Once the production teams are in the field there will be less debate around scripts and stories, as the business of collecting the content will be led by the scripts written earlier in the process. The team will be on location and will be sharing their discoveries and sending back their rushes, which will be placed onto the blog asap to give you the fast track line to our interviews as they are recorded. We'll also be on twitter from locations, asking for anything from extra questions for our contributors, to the best spots to get a good shot of Silicon Valley, to where to lay our lips upon the life-giving froth of the best cappuccino in town.
3 - The edit
Come November the majority of the material for the programmes will have been collected and the serious business of editing the many hours of footage into cohesive one hour pieces begins. At this point, we'll be inviting you to comment on the direction we're taking and also to have a full and frank discussion about the series title.
4 - The series transmits
In early 2010 the four programmes will air on BBC Two. We'll post shortform clips from the series that link off to all the comments, debate and discussion on the blog and elsewhere around the web.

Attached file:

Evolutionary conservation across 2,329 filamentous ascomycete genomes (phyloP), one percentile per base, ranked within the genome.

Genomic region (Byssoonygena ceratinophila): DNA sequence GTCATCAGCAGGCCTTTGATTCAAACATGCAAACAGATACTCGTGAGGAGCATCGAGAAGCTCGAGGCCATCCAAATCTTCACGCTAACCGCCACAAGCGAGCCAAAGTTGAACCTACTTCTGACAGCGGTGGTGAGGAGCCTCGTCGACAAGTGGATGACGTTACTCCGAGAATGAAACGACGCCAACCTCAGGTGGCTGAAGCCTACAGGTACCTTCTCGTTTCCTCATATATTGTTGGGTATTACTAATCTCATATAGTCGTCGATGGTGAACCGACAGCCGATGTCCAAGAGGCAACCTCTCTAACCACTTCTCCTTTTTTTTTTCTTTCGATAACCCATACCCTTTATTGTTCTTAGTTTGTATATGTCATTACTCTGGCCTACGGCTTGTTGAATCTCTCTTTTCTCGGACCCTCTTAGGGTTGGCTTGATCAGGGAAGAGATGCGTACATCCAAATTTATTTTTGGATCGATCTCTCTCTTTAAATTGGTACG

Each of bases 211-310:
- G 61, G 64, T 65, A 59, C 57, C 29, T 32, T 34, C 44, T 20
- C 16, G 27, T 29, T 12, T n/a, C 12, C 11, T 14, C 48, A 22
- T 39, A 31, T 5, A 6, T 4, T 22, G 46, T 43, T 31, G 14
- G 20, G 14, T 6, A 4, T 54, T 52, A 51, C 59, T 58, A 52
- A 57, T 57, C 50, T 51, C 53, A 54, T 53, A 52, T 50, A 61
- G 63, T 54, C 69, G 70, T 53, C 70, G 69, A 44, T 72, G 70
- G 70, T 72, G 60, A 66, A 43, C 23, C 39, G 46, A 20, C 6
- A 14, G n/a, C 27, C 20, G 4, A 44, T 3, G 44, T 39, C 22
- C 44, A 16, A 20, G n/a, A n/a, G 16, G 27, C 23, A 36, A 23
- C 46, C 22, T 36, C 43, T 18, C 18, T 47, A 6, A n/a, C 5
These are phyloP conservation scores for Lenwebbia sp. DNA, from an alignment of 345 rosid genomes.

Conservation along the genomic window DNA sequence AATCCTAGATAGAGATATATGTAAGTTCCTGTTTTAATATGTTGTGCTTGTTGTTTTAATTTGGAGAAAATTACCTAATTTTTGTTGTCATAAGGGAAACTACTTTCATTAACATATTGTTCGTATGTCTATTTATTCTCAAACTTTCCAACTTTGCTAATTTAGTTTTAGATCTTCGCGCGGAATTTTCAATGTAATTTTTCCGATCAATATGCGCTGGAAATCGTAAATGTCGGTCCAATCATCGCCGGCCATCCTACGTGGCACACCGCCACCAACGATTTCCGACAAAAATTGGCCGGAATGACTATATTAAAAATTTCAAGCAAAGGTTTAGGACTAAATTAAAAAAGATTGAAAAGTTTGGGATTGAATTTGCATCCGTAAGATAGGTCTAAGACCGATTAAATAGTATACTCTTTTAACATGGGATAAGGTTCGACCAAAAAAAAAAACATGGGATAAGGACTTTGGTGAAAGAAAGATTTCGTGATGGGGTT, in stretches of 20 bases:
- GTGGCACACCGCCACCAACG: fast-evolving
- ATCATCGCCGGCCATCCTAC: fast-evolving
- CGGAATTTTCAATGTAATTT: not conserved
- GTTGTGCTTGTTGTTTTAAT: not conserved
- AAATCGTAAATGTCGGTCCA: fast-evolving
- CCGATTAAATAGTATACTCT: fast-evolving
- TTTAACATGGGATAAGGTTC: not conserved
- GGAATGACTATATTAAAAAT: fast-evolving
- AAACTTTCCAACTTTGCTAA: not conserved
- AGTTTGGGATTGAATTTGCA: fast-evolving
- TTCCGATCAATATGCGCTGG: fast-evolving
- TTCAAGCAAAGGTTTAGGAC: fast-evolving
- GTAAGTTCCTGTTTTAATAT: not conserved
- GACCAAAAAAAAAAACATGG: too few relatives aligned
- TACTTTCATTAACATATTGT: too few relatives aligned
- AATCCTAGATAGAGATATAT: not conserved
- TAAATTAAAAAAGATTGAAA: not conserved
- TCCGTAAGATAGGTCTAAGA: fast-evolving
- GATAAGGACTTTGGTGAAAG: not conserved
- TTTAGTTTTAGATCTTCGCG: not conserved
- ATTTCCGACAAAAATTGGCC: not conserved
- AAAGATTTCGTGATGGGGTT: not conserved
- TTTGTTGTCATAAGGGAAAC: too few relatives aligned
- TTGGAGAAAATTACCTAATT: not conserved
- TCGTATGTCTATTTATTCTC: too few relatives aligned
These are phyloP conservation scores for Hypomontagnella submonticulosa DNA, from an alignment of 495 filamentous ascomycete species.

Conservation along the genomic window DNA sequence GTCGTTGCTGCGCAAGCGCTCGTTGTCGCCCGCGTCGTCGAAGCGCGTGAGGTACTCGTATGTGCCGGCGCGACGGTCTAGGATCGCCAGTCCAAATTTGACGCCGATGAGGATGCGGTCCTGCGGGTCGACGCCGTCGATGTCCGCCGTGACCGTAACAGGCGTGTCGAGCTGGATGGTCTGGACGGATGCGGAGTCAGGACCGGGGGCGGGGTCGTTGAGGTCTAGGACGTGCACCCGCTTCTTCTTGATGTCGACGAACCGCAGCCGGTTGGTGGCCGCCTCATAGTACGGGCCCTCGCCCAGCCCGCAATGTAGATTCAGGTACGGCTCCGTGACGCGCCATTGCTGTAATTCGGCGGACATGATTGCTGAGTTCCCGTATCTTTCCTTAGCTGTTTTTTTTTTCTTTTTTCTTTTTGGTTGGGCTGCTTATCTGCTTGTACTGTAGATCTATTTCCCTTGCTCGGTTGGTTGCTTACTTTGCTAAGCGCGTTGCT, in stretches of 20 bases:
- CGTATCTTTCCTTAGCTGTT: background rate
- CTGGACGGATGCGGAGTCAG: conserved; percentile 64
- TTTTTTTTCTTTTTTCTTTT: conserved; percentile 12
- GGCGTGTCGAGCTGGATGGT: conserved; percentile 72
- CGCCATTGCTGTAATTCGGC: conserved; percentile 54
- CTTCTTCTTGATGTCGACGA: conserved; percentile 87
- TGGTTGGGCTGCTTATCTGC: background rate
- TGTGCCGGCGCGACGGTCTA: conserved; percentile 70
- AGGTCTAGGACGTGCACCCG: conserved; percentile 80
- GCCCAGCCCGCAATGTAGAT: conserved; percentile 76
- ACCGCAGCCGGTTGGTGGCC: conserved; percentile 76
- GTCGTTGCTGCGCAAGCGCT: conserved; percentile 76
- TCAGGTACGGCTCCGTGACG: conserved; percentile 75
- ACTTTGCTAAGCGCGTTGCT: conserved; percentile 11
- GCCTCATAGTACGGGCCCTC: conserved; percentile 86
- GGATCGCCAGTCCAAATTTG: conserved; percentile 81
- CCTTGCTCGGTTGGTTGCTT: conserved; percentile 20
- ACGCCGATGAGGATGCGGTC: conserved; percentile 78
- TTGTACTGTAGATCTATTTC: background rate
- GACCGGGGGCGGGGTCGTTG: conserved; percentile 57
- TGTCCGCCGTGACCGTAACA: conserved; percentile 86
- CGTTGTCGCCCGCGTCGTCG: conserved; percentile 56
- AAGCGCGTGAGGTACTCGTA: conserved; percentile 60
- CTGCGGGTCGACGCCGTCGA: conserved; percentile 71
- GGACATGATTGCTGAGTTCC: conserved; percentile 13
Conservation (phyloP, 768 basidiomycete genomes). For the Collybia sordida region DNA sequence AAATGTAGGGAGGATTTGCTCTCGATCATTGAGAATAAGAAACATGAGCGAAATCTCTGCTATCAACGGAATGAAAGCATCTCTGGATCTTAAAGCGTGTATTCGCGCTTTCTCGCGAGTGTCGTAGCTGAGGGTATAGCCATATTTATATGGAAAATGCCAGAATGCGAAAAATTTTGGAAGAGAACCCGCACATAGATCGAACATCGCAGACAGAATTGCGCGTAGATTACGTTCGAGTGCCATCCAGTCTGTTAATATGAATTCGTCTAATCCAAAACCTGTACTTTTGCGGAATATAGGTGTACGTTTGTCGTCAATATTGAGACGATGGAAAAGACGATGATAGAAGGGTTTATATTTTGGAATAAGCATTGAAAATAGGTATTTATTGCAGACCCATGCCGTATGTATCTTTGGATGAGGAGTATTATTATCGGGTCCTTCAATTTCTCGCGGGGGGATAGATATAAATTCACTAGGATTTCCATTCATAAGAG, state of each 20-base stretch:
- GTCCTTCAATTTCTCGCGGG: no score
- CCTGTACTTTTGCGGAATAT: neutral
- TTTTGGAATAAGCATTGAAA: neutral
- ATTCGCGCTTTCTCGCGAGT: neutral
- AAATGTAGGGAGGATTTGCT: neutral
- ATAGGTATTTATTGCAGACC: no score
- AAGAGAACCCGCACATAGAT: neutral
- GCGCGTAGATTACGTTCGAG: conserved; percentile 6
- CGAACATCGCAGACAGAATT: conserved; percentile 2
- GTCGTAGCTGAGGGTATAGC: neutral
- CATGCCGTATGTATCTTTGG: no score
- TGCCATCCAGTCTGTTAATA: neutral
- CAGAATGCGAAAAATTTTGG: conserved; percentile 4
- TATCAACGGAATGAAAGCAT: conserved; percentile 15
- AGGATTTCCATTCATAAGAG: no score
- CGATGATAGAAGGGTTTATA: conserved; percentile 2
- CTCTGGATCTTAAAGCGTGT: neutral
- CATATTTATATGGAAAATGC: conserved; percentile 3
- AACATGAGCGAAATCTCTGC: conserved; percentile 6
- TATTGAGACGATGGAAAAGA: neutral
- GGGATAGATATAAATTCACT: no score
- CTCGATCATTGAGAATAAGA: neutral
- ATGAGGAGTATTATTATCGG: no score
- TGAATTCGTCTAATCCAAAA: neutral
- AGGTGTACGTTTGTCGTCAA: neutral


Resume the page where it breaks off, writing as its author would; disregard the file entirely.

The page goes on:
Who are you? Who's doing the talking here?
The production teams are still being recruited and we will add to this list of players as they come on board, but for now, we are:
Aleks Krotoski (presenter)
Aleks Krotoski is an academic and journalist who writes about and studies technology and interactivity. She is on the final push to complete her PhD thesis in Social Psychology at the University of Surrey at the end of 2009, examining how information spreads around the social networks of the World Wide Web.
Aleks also writes a column for The Guardian newspaper, and hosts Tech Weekly, their technology podcast. She blogs on the Guardian Unlimited network, and maintains several of her own blogs on topics that range from her academic work to a proto-interest in Americana and country music.
Finally, she's the New Media Sector Champion for UKTI, the government department that promotes British businesses around the world.
Dan is the Assistant Content Producer and manager of the blog. A geek with a chef's background, Dan manages the Digital Revolution blog and Digital Revolution content around the web. ~DanB on @BBCDigRev
Multiplatform Content Producer for Digital Revolution, Dan's main concern will be the interactive online experiments that will accompany the series and production, as well as worrying about everything Dan Biddle's doing. ~DanG on @BBCDigRev
There will be more people joining us along the way, and we'll introduce them as we go. Until then, if you have any questions, comments about the production and the online project, leave us a comment below and we'll get back to you. Remember - play nice!
Digital Revolution (working title) is a BBC / Open University co-production.
The Virtual Revolution looks at how the web is shaping our world. Previously known as Digital Revolution (working title), it has been an open and collaborative production, which asked the web audience to debate programme themes, suggest and send questions for interviewees, watch and comment on interview and graphics clips, and download clips for personal use and re-editing.